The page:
Indeed, homebuilders remain upbeat about the next six months, with the index of expected single-family sales unchanged at 59. This indicates relatively strong growth in sales moving forward, even as the traffic of potential buyers dipped somewhat this month. NAHB Chief Economist David Crowe added, “We are expecting solid gains in the housing market this year, buoyed by sustained job growth, low mortgage interest rates and pent-up demand.”New York Fed Manufacturing SurveyThe Empire State Manufacturing Survey reported expansion in the sector for the third straight month in the district, but at a slower pace. The composite index of general business conditions from the New York Federal Reserve Bank has declined from 10.0 in January to 7.8 in February to 6.9 in March. The underlying data suggest a mixed picture for the sector. Shipments eased for the month (down from 14.1 to 7.9), but continued to grow at a decent rate. In contrast, growth in new orders slipped into negative territory (down from 1.2 to -2.4). Roughly one-quarter of survey respondents said their orders had increased for the month, with 27.5 percent noting declines. As such, the data mirror other indicators reflecting current headwinds in the economy.
On the other hand, this latest report also shows the labor market moving in the right direction, which is encouraging. The index for the number of employees increased to its fastest pace in 10 months (up from 10.1 to 18.6), reflecting relatively healthy gains in hiring. In the March survey, 26.8 percent said they had added to their workforce versus 8.3 percent suggesting that their employment levels were declining. In addition, the average employee workweek expanded again (up from -1.1 to 5.2).
The increase in hiring is consistent with an improved longer-term outlook. The index for expected conditions six months from now rose from 25.6 to 30.7, indicating a relatively upbeat assessment of the future, at least for now. Measures of expected sales, shipments, employment and capital expenditures continued to suggest strong growth in the coming months, even as a few of these indices eased a bit this time. Overall, this survey found that 42.1 percent predict higher sales over the next six months, with 38.1 percent anticipating more workers and 30.9 planning more capital spending.Philadelphia Fed Manufacturing SurveyThe Federal Reserve Bank of Philadelphia reported that manufacturing activity was expanding modestly in March. The composite index of general business activity edged marginally lower, down from 5.2 in February to 5.0 in March. Overall activity has been softer than desired in the first three months of 2015, averaging just 5.5, whereas the composite index had averaged a more robust 18.6 for 2014 as a whole. Nonetheless, the Manufacturing Business Outlook Survey has now expanded for 13 straight months, and business leaders in the district remain relatively optimistic about the coming months.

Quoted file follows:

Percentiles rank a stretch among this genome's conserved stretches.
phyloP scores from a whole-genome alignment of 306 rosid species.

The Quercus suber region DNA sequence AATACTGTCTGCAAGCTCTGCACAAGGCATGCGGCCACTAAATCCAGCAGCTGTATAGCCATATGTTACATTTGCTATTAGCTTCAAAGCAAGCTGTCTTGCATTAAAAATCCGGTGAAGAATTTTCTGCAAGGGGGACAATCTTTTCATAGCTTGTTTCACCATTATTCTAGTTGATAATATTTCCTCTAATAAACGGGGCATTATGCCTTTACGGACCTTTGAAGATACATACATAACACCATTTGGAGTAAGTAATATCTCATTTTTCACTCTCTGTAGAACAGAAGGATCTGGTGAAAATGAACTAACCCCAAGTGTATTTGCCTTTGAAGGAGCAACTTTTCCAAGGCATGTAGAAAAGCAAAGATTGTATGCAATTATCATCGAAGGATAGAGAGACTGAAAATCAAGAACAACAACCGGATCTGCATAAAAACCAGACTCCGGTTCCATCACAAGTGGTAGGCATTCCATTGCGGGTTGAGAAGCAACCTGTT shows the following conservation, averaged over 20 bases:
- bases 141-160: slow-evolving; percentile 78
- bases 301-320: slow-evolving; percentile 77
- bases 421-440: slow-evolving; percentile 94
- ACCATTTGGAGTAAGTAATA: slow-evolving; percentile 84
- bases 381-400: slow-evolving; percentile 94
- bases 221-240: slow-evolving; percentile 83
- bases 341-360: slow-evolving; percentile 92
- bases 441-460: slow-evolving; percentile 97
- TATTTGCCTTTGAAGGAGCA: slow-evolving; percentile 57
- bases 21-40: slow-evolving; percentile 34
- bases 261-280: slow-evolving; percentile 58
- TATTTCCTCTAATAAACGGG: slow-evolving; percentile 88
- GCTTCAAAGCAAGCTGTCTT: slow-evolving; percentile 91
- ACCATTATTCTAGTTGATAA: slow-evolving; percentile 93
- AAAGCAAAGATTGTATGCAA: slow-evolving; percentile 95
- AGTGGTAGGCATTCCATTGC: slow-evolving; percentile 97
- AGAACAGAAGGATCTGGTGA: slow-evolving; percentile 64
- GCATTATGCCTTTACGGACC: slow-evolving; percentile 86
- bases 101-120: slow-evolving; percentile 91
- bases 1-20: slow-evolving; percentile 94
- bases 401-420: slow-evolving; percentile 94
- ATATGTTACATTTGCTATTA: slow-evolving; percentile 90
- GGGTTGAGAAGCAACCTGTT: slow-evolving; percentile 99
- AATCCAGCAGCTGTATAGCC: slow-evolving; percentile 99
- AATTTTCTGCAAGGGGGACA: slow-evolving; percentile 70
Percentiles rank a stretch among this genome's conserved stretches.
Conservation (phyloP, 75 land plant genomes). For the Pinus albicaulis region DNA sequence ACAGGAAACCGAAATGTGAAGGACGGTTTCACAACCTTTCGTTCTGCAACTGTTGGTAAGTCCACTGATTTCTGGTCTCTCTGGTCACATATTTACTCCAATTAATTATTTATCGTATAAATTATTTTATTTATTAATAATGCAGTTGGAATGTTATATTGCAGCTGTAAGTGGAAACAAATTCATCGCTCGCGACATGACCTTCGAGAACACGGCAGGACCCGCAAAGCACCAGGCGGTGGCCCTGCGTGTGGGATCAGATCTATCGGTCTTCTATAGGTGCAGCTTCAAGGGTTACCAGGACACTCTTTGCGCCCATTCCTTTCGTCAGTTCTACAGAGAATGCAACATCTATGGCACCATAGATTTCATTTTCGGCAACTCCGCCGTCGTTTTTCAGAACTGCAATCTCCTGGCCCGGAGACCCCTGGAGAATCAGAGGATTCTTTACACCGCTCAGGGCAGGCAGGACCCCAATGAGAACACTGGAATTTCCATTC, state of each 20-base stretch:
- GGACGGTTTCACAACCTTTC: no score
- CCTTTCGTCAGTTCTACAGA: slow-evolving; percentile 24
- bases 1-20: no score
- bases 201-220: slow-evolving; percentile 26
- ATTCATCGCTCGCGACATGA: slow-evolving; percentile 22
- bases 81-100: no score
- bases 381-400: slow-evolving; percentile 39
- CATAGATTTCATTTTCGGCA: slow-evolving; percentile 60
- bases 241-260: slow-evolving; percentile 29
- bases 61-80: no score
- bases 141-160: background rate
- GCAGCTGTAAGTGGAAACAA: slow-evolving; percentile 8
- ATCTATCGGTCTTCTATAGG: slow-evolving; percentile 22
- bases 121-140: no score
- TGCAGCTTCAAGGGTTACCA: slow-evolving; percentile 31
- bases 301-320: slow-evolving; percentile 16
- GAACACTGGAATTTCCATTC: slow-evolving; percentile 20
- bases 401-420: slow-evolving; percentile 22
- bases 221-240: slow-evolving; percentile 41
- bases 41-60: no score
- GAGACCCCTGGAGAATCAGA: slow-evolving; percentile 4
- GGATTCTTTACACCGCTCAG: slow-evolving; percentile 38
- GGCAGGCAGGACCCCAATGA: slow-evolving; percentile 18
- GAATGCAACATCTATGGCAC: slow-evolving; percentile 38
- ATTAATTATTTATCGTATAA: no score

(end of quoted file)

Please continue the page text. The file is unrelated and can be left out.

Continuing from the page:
In March, many of the underlying data points eased, mirroring weaknesses seen nationally. For instance, the new orders index dropped from 5.4 to 3.9. While nearly 30 percent of respondents reported sales increasing for the month, 25.9 percent noted declines. Employment growth was also somewhat slower (down from 3.9 to 3.5). Perhaps more worrisome was the fact that shipments declined for the second time in the past three months (down from 8.1 to -7.8). In addition, the average workweek narrowed further (down from -6.0 to -11.4).
Despite some softer data in the current environment, manufacturers in the region were more upbeat about the next six months. The forward-looking composite measure rose from 29.7 to 32.0. In addition, 47.1 percent of respondents anticipate increased new orders in the months ahead, with 47.9 seeing higher shipment levels. Regarding employment, one-quarter expect to add new workers over the next six months, and almost one-third foresee increased capital spending moving forward.
There were also some special questions regarding capital investments, and those responding to the survey said they anticipated increased spending on software, non-computer equipment and computers and hardware. In contrast, spending on energy-saving investments and structures were expected to be at lower levels in 2015 than in 2014.State Employment ReportMichigan created the most net new manufacturing jobs in January, according to the latest state figures from the Bureau of Labor Statistics. There were 4,900 additional manufacturing workers in Michigan in January, which continues to benefit from strong demand in motor vehicles and parts. Other states with significant employment gains in the sector for the month included Georgia (up 3,900), Ohio (up 3,600), North Carolina (up 3,400), Wisconsin (up 2,900) and Kentucky (up 2,800).
Since the end of 2013, Michigan also fared well, adding 24,900 manufacturing employees from January 2014 to January 2015. Indiana (up 17,800), Texas (up 15,200), North Carolina (up 14,200), Georgia (up 13,700), Ohio (up 13,400) and Wisconsin (up 12,700) also had notable increases in manufacturing employment over that time frame.
Meanwhile, North Dakota (2.8 percent) and Nebraska (2.9 percent) had the lowest unemployment rates in the nation in January. South Dakota (3.4 percent), Utah (3.4 percent), Minnesota (3.7 percent) and Oklahoma (3.9 percent) were not far behind. At the other end of the spectrum, the highest unemployment rates in the country included the District of Columbia (7.7 percent), Mississippi (7.1 percent), Nevada (7.1 percent), Louisiana (7.0 percent) and California (6.9 percent).
February state employment data will be released on March 27.